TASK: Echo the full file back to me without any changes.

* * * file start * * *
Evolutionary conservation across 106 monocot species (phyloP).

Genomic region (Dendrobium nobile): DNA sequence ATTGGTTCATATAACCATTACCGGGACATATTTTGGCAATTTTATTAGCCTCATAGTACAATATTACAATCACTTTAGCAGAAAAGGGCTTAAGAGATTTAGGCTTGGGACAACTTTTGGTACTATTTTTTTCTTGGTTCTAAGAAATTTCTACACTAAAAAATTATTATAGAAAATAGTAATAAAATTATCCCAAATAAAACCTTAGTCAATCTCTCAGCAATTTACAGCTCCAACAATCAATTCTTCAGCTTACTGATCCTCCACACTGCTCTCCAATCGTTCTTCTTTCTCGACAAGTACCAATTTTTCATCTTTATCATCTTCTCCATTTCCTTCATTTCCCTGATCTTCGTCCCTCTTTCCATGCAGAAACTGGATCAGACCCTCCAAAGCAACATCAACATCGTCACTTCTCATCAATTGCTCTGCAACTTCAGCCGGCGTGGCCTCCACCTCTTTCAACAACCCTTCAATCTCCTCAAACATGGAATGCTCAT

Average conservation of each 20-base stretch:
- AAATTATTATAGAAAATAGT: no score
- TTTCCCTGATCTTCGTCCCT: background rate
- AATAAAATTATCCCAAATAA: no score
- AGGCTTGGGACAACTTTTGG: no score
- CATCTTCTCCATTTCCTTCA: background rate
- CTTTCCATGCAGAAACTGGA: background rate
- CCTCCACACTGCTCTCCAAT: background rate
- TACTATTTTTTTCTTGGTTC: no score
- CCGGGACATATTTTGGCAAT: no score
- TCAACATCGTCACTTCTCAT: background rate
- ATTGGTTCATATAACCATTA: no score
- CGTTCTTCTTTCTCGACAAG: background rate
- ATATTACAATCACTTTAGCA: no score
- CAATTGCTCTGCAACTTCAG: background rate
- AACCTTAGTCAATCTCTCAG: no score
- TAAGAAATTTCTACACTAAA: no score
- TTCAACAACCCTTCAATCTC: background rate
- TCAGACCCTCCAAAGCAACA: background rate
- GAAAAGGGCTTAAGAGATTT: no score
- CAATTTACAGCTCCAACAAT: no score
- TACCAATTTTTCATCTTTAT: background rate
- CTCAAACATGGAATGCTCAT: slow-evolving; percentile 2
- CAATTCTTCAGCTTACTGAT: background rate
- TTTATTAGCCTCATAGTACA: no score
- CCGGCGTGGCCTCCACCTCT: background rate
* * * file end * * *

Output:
Evolutionary conservation across 106 monocot species (phyloP).

Genomic region (Dendrobium nobile): DNA sequence ATTGGTTCATATAACCATTACCGGGACATATTTTGGCAATTTTATTAGCCTCATAGTACAATATTACAATCACTTTAGCAGAAAAGGGCTTAAGAGATTTAGGCTTGGGACAACTTTTGGTACTATTTTTTTCTTGGTTCTAAGAAATTTCTACACTAAAAAATTATTATAGAAAATAGTAATAAAATTATCCCAAATAAAACCTTAGTCAATCTCTCAGCAATTTACAGCTCCAACAATCAATTCTTCAGCTTACTGATCCTCCACACTGCTCTCCAATCGTTCTTCTTTCTCGACAAGTACCAATTTTTCATCTTTATCATCTTCTCCATTTCCTTCATTTCCCTGATCTTCGTCCCTCTTTCCATGCAGAAACTGGATCAGACCCTCCAAAGCAACATCAACATCGTCACTTCTCATCAATTGCTCTGCAACTTCAGCCGGCGTGGCCTCCACCTCTTTCAACAACCCTTCAATCTCCTCAAACATGGAATGCTCAT

Average conservation of each 20-base stretch:
- AAATTATTATAGAAAATAGT: no score
- TTTCCCTGATCTTCGTCCCT: background rate
- AATAAAATTATCCCAAATAA: no score
- AGGCTTGGGACAACTTTTGG: no score
- CATCTTCTCCATTTCCTTCA: background rate
- CTTTCCATGCAGAAACTGGA: background rate
- CCTCCACACTGCTCTCCAAT: background rate
- TACTATTTTTTTCTTGGTTC: no score
- CCGGGACATATTTTGGCAAT: no score
- TCAACATCGTCACTTCTCAT: background rate
- ATTGGTTCATATAACCATTA: no score
- CGTTCTTCTTTCTCGACAAG: background rate
- ATATTACAATCACTTTAGCA: no score
- CAATTGCTCTGCAACTTCAG: background rate
- AACCTTAGTCAATCTCTCAG: no score
- TAAGAAATTTCTACACTAAA: no score
- TTCAACAACCCTTCAATCTC: background rate
- TCAGACCCTCCAAAGCAACA: background rate
- GAAAAGGGCTTAAGAGATTT: no score
- CAATTTACAGCTCCAACAAT: no score
- TACCAATTTTTCATCTTTAT: background rate
- CTCAAACATGGAATGCTCAT: slow-evolving; percentile 2
- CAATTCTTCAGCTTACTGAT: background rate
- TTTATTAGCCTCATAGTACA: no score
- CCGGCGTGGCCTCCACCTCT: background rate